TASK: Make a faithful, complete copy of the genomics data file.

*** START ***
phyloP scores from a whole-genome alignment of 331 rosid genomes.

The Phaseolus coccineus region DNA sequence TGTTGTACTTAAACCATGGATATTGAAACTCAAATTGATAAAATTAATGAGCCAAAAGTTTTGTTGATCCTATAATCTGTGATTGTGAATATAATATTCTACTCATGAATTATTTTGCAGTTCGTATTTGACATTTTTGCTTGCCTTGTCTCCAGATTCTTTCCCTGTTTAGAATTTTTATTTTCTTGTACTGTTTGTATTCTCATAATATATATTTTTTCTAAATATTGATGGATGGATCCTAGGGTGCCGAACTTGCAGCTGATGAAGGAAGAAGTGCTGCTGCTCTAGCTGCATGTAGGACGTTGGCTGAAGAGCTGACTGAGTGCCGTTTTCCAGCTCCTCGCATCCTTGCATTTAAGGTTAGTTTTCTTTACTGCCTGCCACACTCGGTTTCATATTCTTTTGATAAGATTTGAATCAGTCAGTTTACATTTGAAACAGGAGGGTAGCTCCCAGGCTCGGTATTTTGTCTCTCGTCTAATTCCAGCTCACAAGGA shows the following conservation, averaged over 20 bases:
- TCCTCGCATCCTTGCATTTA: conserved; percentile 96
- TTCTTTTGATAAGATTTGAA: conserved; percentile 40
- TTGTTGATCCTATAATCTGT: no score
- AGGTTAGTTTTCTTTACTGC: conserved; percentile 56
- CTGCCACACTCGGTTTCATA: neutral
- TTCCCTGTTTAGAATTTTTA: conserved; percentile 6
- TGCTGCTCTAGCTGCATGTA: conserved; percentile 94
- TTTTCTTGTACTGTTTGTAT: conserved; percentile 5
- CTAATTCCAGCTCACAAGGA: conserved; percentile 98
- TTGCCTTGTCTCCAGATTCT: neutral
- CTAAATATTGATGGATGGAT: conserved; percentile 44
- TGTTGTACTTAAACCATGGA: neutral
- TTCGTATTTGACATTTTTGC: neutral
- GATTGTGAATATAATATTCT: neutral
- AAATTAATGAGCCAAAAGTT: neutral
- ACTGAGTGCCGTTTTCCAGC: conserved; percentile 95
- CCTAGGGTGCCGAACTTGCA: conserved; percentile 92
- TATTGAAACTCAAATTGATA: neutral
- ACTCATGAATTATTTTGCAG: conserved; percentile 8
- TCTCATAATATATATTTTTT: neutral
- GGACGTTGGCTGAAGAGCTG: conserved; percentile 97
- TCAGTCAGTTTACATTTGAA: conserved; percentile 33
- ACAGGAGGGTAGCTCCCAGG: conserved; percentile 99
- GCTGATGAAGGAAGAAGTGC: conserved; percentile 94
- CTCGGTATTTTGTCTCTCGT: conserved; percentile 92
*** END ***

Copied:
phyloP scores from a whole-genome alignment of 331 rosid genomes.

The Phaseolus coccineus region DNA sequence TGTTGTACTTAAACCATGGATATTGAAACTCAAATTGATAAAATTAATGAGCCAAAAGTTTTGTTGATCCTATAATCTGTGATTGTGAATATAATATTCTACTCATGAATTATTTTGCAGTTCGTATTTGACATTTTTGCTTGCCTTGTCTCCAGATTCTTTCCCTGTTTAGAATTTTTATTTTCTTGTACTGTTTGTATTCTCATAATATATATTTTTTCTAAATATTGATGGATGGATCCTAGGGTGCCGAACTTGCAGCTGATGAAGGAAGAAGTGCTGCTGCTCTAGCTGCATGTAGGACGTTGGCTGAAGAGCTGACTGAGTGCCGTTTTCCAGCTCCTCGCATCCTTGCATTTAAGGTTAGTTTTCTTTACTGCCTGCCACACTCGGTTTCATATTCTTTTGATAAGATTTGAATCAGTCAGTTTACATTTGAAACAGGAGGGTAGCTCCCAGGCTCGGTATTTTGTCTCTCGTCTAATTCCAGCTCACAAGGA shows the following conservation, averaged over 20 bases:
- TCCTCGCATCCTTGCATTTA: conserved; percentile 96
- TTCTTTTGATAAGATTTGAA: conserved; percentile 40
- TTGTTGATCCTATAATCTGT: no score
- AGGTTAGTTTTCTTTACTGC: conserved; percentile 56
- CTGCCACACTCGGTTTCATA: neutral
- TTCCCTGTTTAGAATTTTTA: conserved; percentile 6
- TGCTGCTCTAGCTGCATGTA: conserved; percentile 94
- TTTTCTTGTACTGTTTGTAT: conserved; percentile 5
- CTAATTCCAGCTCACAAGGA: conserved; percentile 98
- TTGCCTTGTCTCCAGATTCT: neutral
- CTAAATATTGATGGATGGAT: conserved; percentile 44
- TGTTGTACTTAAACCATGGA: neutral
- TTCGTATTTGACATTTTTGC: neutral
- GATTGTGAATATAATATTCT: neutral
- AAATTAATGAGCCAAAAGTT: neutral
- ACTGAGTGCCGTTTTCCAGC: conserved; percentile 95
- CCTAGGGTGCCGAACTTGCA: conserved; percentile 92
- TATTGAAACTCAAATTGATA: neutral
- ACTCATGAATTATTTTGCAG: conserved; percentile 8
- TCTCATAATATATATTTTTT: neutral
- GGACGTTGGCTGAAGAGCTG: conserved; percentile 97
- TCAGTCAGTTTACATTTGAA: conserved; percentile 33
- ACAGGAGGGTAGCTCCCAGG: conserved; percentile 99
- GCTGATGAAGGAAGAAGTGC: conserved; percentile 94
- CTCGGTATTTTGTCTCTCGT: conserved; percentile 92